Covington said he believes the initiatives are beginning to pay off. Although the company lost a large customer in 2007 to rival Spartan Stores, it was able to build some new distribution business in 2008.

“I think it took a couple of years for people to really believe what we were saying,” Covington said, “that we were really going to be dedicated to independents and not go off in some other direction, because our history had been a little bit that way.”

Nash Finch's logistics expertise also fuels its performance in its third division, called Military Distributors of Virginia (MDV).

Unlike the supermarket distribution business, which procures product from manufacturers and then resells it to independent retailers, MDV instead distributes to military bases products that the government has already negotiated for.

In January, MDV completed the purchase from GSC Enterprises of three DCs — in San Antonio; Pensacola, Fla.; and Junction City, Kan. — which expands MDV's geographic footprint to the West. The company paid $80 million for the business, which is expected to generate about $740 million in sales.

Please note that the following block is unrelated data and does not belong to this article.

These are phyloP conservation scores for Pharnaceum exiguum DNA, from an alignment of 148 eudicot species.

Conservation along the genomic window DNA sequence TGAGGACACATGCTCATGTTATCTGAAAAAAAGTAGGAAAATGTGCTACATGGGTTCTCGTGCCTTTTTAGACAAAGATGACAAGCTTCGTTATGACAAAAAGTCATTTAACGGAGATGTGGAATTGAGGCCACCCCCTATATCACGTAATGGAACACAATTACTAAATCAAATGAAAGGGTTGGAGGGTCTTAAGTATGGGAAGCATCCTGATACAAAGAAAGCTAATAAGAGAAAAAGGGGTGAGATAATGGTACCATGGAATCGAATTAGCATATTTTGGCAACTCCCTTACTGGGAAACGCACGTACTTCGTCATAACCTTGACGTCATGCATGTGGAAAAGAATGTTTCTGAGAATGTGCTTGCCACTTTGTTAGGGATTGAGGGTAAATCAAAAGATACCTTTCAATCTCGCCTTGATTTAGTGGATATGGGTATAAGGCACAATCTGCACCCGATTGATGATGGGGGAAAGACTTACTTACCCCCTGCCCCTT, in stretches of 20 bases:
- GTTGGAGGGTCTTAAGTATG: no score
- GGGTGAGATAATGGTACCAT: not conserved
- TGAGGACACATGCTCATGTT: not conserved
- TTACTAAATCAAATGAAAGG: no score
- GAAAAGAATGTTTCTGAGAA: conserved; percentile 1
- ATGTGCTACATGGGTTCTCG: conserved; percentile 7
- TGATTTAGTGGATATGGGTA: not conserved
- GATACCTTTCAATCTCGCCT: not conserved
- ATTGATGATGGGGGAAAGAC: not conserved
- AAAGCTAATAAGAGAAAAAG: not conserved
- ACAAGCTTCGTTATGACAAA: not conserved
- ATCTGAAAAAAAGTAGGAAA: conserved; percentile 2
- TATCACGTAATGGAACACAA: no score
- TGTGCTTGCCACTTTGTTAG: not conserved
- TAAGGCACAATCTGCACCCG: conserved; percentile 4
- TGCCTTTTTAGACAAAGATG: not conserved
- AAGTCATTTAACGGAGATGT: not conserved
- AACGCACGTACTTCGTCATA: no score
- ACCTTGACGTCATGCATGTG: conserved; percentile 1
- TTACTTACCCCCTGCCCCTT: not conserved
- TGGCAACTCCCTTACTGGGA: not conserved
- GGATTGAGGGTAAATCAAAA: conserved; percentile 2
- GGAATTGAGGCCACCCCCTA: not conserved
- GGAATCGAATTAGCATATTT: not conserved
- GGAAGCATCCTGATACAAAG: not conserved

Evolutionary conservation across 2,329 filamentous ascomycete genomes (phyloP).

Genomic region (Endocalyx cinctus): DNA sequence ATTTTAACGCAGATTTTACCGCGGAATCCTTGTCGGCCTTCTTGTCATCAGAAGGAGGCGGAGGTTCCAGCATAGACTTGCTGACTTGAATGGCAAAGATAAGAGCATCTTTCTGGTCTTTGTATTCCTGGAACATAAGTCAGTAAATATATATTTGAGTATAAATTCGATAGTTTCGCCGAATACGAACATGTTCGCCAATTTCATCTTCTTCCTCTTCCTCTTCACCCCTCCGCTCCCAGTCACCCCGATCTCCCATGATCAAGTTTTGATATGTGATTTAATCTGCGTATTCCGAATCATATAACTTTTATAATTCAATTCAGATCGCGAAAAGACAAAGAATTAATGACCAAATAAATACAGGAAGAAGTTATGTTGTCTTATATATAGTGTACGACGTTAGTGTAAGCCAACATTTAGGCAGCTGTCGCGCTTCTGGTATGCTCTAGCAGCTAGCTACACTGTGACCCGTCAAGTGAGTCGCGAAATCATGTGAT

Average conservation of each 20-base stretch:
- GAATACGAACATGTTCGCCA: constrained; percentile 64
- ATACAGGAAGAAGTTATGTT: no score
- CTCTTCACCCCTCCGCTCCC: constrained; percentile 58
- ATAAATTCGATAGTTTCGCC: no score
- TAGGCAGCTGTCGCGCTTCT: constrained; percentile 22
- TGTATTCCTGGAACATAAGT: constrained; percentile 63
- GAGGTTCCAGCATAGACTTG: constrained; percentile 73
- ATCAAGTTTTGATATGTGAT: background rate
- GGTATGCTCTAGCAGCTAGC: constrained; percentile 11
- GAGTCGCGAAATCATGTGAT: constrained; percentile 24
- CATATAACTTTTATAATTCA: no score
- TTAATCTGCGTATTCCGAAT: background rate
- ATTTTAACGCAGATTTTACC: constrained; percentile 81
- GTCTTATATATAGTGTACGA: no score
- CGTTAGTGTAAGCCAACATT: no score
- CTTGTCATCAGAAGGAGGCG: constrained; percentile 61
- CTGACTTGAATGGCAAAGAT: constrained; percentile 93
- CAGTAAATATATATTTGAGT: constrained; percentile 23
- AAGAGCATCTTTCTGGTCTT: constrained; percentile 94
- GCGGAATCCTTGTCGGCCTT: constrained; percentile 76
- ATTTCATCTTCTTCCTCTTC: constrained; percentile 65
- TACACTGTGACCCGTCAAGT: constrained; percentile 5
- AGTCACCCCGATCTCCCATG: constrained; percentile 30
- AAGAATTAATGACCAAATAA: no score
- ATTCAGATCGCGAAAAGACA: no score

The military business grew more than 9% in the fourth quarter — before the acquisition — and Covington said there has been interest from customers in adding product lines.

Also, he said, he sees opportunities to improve efficiencies in the acquired business and to add warehouses within the expanded geographic footprint.

Howland of Barclays Capital was optimistic about the deal, noting that she projected it to produce about $11.1 million of EBITDA annually.

“Overall, we view this as a very favorable transaction,” she said. “The military business has had strong growth, stable cash flow and strong returns.”


The following table shows Nash Finch's performance for the past three years.

2008* 2007 2006
Retail Revenues $591M $592M $649M
Retail EBITDA $31.4M $27.5M N/A
Distribution Revenues $2.70B $2.69B $2.79B
Distribution EBITDA $110M $102.2M N/A
Military Revenues $1.34B $1.25B $1.20B
Military EBITDA $51.2M $44.0M N/A
TOTAL REVENUES $4.63B $4.53B $4.63B
* Sales adjusted for an extra week in fiscal 2008.
** Nash Finch uses consolidated EBITDA to measure performance. It excludes some non-cash charges and other items.
SOURCE: Nash Finch financial statements.